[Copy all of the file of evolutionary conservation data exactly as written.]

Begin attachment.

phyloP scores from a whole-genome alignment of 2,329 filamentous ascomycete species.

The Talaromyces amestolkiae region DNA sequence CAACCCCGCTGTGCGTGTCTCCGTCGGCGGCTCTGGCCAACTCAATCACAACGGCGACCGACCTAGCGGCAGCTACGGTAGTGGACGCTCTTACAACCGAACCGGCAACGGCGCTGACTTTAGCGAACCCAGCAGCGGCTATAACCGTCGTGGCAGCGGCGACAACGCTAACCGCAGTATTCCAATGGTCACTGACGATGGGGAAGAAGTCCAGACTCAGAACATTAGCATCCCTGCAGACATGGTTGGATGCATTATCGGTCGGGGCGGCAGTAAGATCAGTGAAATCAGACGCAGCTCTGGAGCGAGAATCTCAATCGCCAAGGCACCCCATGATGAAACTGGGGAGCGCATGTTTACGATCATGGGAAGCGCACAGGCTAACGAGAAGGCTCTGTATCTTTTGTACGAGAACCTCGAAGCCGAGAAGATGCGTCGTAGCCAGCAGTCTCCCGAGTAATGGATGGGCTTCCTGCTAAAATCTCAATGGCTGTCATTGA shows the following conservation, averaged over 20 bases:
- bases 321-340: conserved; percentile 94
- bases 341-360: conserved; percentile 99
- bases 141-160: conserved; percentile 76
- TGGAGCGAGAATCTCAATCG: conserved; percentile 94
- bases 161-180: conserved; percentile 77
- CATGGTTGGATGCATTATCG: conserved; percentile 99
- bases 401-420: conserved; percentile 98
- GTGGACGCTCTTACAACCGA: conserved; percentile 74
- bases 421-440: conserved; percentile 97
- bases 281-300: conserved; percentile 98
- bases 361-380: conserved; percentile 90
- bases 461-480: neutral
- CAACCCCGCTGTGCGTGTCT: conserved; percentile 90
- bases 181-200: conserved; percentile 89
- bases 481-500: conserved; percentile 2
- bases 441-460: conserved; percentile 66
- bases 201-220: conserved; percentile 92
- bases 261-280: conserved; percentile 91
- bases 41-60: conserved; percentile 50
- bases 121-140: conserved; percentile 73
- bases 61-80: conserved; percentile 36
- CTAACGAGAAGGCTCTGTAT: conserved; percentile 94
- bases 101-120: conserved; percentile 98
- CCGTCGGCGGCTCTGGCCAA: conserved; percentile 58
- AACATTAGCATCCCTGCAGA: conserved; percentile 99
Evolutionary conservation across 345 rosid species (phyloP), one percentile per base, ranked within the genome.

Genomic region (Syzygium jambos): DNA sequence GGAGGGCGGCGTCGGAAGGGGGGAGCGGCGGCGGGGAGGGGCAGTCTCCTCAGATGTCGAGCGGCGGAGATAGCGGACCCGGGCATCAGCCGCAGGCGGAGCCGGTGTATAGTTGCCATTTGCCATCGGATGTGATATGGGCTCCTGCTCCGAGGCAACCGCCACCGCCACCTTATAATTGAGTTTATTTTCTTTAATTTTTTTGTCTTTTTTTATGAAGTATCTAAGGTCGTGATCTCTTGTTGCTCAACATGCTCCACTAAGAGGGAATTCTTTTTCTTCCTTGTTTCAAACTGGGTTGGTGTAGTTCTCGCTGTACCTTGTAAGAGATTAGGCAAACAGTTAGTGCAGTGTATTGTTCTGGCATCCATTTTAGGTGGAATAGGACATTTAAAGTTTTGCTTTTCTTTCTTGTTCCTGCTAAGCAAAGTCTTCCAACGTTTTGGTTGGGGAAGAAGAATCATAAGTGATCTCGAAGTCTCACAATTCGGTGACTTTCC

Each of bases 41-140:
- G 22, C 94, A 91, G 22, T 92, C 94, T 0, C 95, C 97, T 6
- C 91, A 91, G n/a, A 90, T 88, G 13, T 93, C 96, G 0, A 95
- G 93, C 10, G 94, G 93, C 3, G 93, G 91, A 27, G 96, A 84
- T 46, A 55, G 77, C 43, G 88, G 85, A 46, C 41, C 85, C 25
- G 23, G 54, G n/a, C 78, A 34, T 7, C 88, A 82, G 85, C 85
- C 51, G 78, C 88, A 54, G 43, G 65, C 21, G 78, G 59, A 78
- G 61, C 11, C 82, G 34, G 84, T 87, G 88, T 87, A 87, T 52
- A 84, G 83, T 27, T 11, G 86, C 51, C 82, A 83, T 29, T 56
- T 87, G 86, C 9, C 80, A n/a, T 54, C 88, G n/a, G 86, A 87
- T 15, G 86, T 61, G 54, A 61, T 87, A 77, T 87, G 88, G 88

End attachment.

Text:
phyloP scores from a whole-genome alignment of 2,329 filamentous ascomycete species.

The Talaromyces amestolkiae region DNA sequence CAACCCCGCTGTGCGTGTCTCCGTCGGCGGCTCTGGCCAACTCAATCACAACGGCGACCGACCTAGCGGCAGCTACGGTAGTGGACGCTCTTACAACCGAACCGGCAACGGCGCTGACTTTAGCGAACCCAGCAGCGGCTATAACCGTCGTGGCAGCGGCGACAACGCTAACCGCAGTATTCCAATGGTCACTGACGATGGGGAAGAAGTCCAGACTCAGAACATTAGCATCCCTGCAGACATGGTTGGATGCATTATCGGTCGGGGCGGCAGTAAGATCAGTGAAATCAGACGCAGCTCTGGAGCGAGAATCTCAATCGCCAAGGCACCCCATGATGAAACTGGGGAGCGCATGTTTACGATCATGGGAAGCGCACAGGCTAACGAGAAGGCTCTGTATCTTTTGTACGAGAACCTCGAAGCCGAGAAGATGCGTCGTAGCCAGCAGTCTCCCGAGTAATGGATGGGCTTCCTGCTAAAATCTCAATGGCTGTCATTGA shows the following conservation, averaged over 20 bases:
- bases 321-340: conserved; percentile 94
- bases 341-360: conserved; percentile 99
- bases 141-160: conserved; percentile 76
- TGGAGCGAGAATCTCAATCG: conserved; percentile 94
- bases 161-180: conserved; percentile 77
- CATGGTTGGATGCATTATCG: conserved; percentile 99
- bases 401-420: conserved; percentile 98
- GTGGACGCTCTTACAACCGA: conserved; percentile 74
- bases 421-440: conserved; percentile 97
- bases 281-300: conserved; percentile 98
- bases 361-380: conserved; percentile 90
- bases 461-480: neutral
- CAACCCCGCTGTGCGTGTCT: conserved; percentile 90
- bases 181-200: conserved; percentile 89
- bases 481-500: conserved; percentile 2
- bases 441-460: conserved; percentile 66
- bases 201-220: conserved; percentile 92
- bases 261-280: conserved; percentile 91
- bases 41-60: conserved; percentile 50
- bases 121-140: conserved; percentile 73
- bases 61-80: conserved; percentile 36
- CTAACGAGAAGGCTCTGTAT: conserved; percentile 94
- bases 101-120: conserved; percentile 98
- CCGTCGGCGGCTCTGGCCAA: conserved; percentile 58
- AACATTAGCATCCCTGCAGA: conserved; percentile 99
Evolutionary conservation across 345 rosid species (phyloP), one percentile per base, ranked within the genome.

Genomic region (Syzygium jambos): DNA sequence GGAGGGCGGCGTCGGAAGGGGGGAGCGGCGGCGGGGAGGGGCAGTCTCCTCAGATGTCGAGCGGCGGAGATAGCGGACCCGGGCATCAGCCGCAGGCGGAGCCGGTGTATAGTTGCCATTTGCCATCGGATGTGATATGGGCTCCTGCTCCGAGGCAACCGCCACCGCCACCTTATAATTGAGTTTATTTTCTTTAATTTTTTTGTCTTTTTTTATGAAGTATCTAAGGTCGTGATCTCTTGTTGCTCAACATGCTCCACTAAGAGGGAATTCTTTTTCTTCCTTGTTTCAAACTGGGTTGGTGTAGTTCTCGCTGTACCTTGTAAGAGATTAGGCAAACAGTTAGTGCAGTGTATTGTTCTGGCATCCATTTTAGGTGGAATAGGACATTTAAAGTTTTGCTTTTCTTTCTTGTTCCTGCTAAGCAAAGTCTTCCAACGTTTTGGTTGGGGAAGAAGAATCATAAGTGATCTCGAAGTCTCACAATTCGGTGACTTTCC

Each of bases 41-140:
- G 22, C 94, A 91, G 22, T 92, C 94, T 0, C 95, C 97, T 6
- C 91, A 91, G n/a, A 90, T 88, G 13, T 93, C 96, G 0, A 95
- G 93, C 10, G 94, G 93, C 3, G 93, G 91, A 27, G 96, A 84
- T 46, A 55, G 77, C 43, G 88, G 85, A 46, C 41, C 85, C 25
- G 23, G 54, G n/a, C 78, A 34, T 7, C 88, A 82, G 85, C 85
- C 51, G 78, C 88, A 54, G 43, G 65, C 21, G 78, G 59, A 78
- G 61, C 11, C 82, G 34, G 84, T 87, G 88, T 87, A 87, T 52
- A 84, G 83, T 27, T 11, G 86, C 51, C 82, A 83, T 29, T 56
- T 87, G 86, C 9, C 80, A n/a, T 54, C 88, G n/a, G 86, A 87
- T 15, G 86, T 61, G 54, A 61, T 87, A 77, T 87, G 88, G 88